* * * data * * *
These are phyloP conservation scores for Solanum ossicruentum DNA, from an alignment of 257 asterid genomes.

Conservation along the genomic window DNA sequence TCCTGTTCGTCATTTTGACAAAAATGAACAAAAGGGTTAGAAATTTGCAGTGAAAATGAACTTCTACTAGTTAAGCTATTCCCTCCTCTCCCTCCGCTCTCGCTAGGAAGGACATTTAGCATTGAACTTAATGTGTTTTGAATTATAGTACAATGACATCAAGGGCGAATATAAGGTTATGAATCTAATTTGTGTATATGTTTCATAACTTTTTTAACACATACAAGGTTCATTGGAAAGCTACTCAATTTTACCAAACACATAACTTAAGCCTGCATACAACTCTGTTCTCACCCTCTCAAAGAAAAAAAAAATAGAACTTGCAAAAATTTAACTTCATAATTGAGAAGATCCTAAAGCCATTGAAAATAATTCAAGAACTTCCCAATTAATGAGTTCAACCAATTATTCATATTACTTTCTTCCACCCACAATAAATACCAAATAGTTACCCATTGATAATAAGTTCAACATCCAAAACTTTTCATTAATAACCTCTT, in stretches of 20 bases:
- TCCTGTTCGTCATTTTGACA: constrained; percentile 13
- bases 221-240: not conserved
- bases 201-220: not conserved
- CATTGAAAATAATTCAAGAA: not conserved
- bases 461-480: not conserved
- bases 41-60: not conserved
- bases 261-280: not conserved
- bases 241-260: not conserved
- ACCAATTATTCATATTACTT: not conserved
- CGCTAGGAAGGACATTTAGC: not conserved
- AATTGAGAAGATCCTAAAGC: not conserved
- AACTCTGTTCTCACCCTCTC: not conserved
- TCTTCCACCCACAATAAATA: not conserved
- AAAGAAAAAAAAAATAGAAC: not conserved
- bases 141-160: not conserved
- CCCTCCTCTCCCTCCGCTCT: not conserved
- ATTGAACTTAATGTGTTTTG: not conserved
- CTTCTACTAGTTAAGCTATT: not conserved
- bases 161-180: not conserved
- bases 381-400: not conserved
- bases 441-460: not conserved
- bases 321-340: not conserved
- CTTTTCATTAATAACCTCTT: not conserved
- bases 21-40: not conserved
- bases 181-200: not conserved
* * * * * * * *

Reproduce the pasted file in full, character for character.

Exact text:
These are phyloP conservation scores for Solanum ossicruentum DNA, from an alignment of 257 asterid genomes.

Conservation along the genomic window DNA sequence TCCTGTTCGTCATTTTGACAAAAATGAACAAAAGGGTTAGAAATTTGCAGTGAAAATGAACTTCTACTAGTTAAGCTATTCCCTCCTCTCCCTCCGCTCTCGCTAGGAAGGACATTTAGCATTGAACTTAATGTGTTTTGAATTATAGTACAATGACATCAAGGGCGAATATAAGGTTATGAATCTAATTTGTGTATATGTTTCATAACTTTTTTAACACATACAAGGTTCATTGGAAAGCTACTCAATTTTACCAAACACATAACTTAAGCCTGCATACAACTCTGTTCTCACCCTCTCAAAGAAAAAAAAAATAGAACTTGCAAAAATTTAACTTCATAATTGAGAAGATCCTAAAGCCATTGAAAATAATTCAAGAACTTCCCAATTAATGAGTTCAACCAATTATTCATATTACTTTCTTCCACCCACAATAAATACCAAATAGTTACCCATTGATAATAAGTTCAACATCCAAAACTTTTCATTAATAACCTCTT, in stretches of 20 bases:
- TCCTGTTCGTCATTTTGACA: constrained; percentile 13
- bases 221-240: not conserved
- bases 201-220: not conserved
- CATTGAAAATAATTCAAGAA: not conserved
- bases 461-480: not conserved
- bases 41-60: not conserved
- bases 261-280: not conserved
- bases 241-260: not conserved
- ACCAATTATTCATATTACTT: not conserved
- CGCTAGGAAGGACATTTAGC: not conserved
- AATTGAGAAGATCCTAAAGC: not conserved
- AACTCTGTTCTCACCCTCTC: not conserved
- TCTTCCACCCACAATAAATA: not conserved
- AAAGAAAAAAAAAATAGAAC: not conserved
- bases 141-160: not conserved
- CCCTCCTCTCCCTCCGCTCT: not conserved
- ATTGAACTTAATGTGTTTTG: not conserved
- CTTCTACTAGTTAAGCTATT: not conserved
- bases 161-180: not conserved
- bases 381-400: not conserved
- bases 441-460: not conserved
- bases 321-340: not conserved
- CTTTTCATTAATAACCTCTT: not conserved
- bases 21-40: not conserved
- bases 181-200: not conserved